FCC on Net Neutrality

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What is Net Neutrality?

  • CNET described net neutrality as,“the idea that traffic on the Internet should be treated equally. That means your broadband provider, which controls your access to the Internet, can’t block or slow down your ability to use services or applications or view websites.”
    The provider also can’t get the internet users to pay an additional fee to have an access, such as Netflix, faster.
    [ CNET / Marguerite Reardon ]

  • The Federal Communications Commission is an independent agency of the U.S. government that is monitored by Congress. The FCC regulates radio, television, satellite, cable, and now Internet communications in all 50 states and between the United States and other countries.
    [ FCC ]
  • “We are looking forward to hearing the details, but, for internet users, the move to Title II is cause for dancing in the streets.”  said Marvin Ammori, a leading tech policy lawyer and net neutrality advocate. If you’re looking for a strong advocate of the FCC ruling, look no further.
    [ VOX/ Sam Gustin]

net-neutrality-what-you-need-know-now-infographic

What Happened?

  • On Thursday, February 26, the FCC voted to regulate the Internet as if it was a public utility. The new measures will ensure that the Internet will not be divided into “pay-for-play fast lanes for Internet and media companies that can afford it” and slow lanes for the average customer.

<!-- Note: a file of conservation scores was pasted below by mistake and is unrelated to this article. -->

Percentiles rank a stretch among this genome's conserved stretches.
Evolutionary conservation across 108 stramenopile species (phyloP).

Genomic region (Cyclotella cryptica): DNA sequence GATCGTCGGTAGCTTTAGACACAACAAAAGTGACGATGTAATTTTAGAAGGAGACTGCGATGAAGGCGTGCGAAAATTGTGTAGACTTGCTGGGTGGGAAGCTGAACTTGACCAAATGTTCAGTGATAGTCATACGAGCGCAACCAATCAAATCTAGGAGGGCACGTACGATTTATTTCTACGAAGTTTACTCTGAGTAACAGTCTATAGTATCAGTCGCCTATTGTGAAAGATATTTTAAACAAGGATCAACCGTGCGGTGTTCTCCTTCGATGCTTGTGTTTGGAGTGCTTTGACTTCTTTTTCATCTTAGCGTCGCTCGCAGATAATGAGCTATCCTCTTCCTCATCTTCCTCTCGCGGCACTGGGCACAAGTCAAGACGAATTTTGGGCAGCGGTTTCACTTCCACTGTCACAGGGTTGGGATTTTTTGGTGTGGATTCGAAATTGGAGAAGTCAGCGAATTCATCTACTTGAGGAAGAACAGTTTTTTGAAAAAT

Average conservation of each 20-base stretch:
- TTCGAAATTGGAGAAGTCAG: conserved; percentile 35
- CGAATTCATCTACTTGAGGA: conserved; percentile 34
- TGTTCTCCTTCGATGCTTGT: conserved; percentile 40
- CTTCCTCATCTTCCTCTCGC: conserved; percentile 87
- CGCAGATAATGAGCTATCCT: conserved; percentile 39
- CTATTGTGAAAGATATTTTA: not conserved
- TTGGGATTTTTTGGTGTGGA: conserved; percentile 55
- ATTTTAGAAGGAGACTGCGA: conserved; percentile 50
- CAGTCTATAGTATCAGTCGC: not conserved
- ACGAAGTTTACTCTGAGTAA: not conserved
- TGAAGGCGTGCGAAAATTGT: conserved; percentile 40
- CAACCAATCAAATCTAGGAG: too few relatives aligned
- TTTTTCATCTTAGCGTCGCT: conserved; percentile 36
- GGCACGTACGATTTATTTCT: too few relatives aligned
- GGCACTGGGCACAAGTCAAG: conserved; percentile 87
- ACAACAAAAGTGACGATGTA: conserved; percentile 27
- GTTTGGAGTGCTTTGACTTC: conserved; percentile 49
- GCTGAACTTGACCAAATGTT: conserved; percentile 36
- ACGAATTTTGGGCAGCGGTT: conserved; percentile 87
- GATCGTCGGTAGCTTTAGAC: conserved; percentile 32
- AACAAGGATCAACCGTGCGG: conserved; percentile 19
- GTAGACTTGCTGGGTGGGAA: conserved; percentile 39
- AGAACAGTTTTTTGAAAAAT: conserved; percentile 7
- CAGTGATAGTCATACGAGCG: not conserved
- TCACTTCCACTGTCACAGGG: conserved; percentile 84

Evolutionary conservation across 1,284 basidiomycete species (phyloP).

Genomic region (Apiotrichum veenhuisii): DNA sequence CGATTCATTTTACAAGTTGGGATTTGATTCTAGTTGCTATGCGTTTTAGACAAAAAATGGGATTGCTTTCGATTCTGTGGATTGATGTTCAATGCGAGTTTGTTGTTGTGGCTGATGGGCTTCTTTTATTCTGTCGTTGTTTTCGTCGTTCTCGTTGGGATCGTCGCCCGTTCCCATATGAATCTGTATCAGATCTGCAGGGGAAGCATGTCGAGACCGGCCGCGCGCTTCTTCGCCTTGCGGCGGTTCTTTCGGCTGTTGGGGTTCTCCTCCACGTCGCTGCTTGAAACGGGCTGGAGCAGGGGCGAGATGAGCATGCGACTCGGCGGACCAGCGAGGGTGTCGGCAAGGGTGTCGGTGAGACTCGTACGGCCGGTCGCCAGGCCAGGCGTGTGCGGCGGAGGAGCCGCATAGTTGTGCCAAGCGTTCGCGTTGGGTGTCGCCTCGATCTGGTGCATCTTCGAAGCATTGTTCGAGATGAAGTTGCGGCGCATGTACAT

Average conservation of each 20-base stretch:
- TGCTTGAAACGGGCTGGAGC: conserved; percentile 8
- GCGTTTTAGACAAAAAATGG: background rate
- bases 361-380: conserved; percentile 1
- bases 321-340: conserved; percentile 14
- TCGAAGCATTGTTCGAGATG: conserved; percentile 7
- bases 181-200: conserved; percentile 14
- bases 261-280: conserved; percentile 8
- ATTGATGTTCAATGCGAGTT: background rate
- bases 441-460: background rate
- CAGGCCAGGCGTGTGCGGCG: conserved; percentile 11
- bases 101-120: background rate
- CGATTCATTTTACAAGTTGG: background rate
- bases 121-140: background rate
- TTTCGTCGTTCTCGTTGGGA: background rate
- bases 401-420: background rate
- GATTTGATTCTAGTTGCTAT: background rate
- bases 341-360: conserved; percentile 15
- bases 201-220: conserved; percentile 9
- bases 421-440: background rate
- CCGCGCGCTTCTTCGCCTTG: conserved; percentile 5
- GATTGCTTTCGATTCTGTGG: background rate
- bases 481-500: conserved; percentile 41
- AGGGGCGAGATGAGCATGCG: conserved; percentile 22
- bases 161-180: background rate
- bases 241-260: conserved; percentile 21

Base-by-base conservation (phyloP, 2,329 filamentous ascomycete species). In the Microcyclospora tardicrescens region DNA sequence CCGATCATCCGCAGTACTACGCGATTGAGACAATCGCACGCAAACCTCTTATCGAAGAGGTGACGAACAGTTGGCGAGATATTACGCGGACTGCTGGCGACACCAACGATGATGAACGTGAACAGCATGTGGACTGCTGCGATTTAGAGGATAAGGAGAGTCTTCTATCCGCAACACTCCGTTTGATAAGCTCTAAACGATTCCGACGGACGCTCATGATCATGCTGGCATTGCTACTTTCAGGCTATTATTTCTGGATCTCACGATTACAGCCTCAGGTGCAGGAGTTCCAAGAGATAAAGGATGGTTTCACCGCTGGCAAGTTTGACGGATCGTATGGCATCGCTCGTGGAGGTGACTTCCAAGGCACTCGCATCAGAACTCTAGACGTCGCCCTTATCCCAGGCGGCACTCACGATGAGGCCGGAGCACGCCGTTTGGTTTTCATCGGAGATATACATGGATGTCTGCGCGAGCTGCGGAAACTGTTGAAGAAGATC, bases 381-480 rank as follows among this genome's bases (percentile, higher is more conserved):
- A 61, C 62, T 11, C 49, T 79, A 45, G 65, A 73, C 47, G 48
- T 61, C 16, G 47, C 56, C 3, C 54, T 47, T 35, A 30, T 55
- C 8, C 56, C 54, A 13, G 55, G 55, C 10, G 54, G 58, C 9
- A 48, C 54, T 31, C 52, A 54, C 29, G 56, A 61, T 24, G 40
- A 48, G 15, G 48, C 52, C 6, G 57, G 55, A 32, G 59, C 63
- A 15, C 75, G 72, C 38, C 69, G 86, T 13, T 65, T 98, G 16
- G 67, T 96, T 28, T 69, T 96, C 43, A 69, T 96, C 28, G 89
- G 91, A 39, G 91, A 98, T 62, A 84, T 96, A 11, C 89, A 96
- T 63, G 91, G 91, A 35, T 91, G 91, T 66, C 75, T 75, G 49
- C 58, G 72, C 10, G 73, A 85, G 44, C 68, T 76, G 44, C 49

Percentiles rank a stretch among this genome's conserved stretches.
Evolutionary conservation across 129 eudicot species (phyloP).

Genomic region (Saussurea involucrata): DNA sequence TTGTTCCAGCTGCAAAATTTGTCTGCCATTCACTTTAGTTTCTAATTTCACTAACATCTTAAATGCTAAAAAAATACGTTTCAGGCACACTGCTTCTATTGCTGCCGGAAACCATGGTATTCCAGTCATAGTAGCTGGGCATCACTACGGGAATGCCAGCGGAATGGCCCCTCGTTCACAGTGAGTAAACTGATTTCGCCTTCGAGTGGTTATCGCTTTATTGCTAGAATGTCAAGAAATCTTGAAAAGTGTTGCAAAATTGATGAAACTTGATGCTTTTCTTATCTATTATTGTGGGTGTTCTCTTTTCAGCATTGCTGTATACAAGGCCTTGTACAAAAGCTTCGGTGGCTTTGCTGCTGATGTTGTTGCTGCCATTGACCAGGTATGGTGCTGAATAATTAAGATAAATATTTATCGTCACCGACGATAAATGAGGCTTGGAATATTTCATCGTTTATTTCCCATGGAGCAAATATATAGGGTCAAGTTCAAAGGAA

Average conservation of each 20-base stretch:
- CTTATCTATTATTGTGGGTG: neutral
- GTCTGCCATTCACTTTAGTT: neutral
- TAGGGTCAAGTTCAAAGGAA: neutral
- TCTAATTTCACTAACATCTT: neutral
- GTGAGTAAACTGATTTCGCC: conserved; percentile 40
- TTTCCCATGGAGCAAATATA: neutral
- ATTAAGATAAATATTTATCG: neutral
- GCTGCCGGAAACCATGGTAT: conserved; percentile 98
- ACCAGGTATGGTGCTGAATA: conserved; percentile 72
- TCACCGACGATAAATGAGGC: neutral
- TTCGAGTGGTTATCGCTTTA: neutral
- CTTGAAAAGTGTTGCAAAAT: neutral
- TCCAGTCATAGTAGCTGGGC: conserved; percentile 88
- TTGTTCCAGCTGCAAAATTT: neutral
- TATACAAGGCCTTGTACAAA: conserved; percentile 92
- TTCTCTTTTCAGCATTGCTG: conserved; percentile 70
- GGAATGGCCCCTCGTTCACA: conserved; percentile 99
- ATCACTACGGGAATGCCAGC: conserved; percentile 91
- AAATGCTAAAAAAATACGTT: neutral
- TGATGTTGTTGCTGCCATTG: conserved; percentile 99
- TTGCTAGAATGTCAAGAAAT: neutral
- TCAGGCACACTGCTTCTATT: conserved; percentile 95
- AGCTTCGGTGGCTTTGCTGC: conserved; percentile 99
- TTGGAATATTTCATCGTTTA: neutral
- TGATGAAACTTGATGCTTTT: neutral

[ The New York Times / Rebecca Ruiz and Steve Lohr ]

Pros & Cons (Controversy)

  • CNN says Yah!- Not everyone is an opponent to fair,accessible for all internet. This week CNN announced that this decision from the FCC was a big one but will not affect our internet- it will feel as free tomorrow as it does today but to be on the lookout for more regulation in the future.
    [ CNN/ Jose Pagliery ]
  • Of course, numerous people have critiqued the decision. Christopher Harper of the Washington Times is concerned that with net neutrality the FCC has too much power over communication, Internet access costs will go up, Internet speeds will drop, and there will not be increased competition among Internet Service Providers.
    [ The Washington Times / Christopher Harper ]

Why does it matter?

  • The White House tells us, “”Today, high-speed broadband is not a luxury,” [Obama] said at Cedar Falls Utilities. “It’s a necessity.”  We are inclined to agree. This decision will affect and set precedent for how matters of internet determined and regulated in the future.
    [ NPR/ Krishnadev Calamur ]

How will it affect us?

  • ABC NEWS said that “they fear the Internet will begin to look more like the business of cable television, with more fees and poor service.”
  • Without neutrality:
    • Degraded service
      • contents that are not on the “fast lane” will have poor services
    • Higher costs
      • to access currently standard quality content the price will go up
      • to get “fast” Internet the price will go up
    • Less innovation
      • “ISP fees will make it more expensive and harder to launch new services, especially for small companies not tied to existing players”
      • It puts local/ startup business at a disadvantage, encouraging people to buy out of country- diverting money out of the US economy

[ ABC NEWS / Susanna Kim ]

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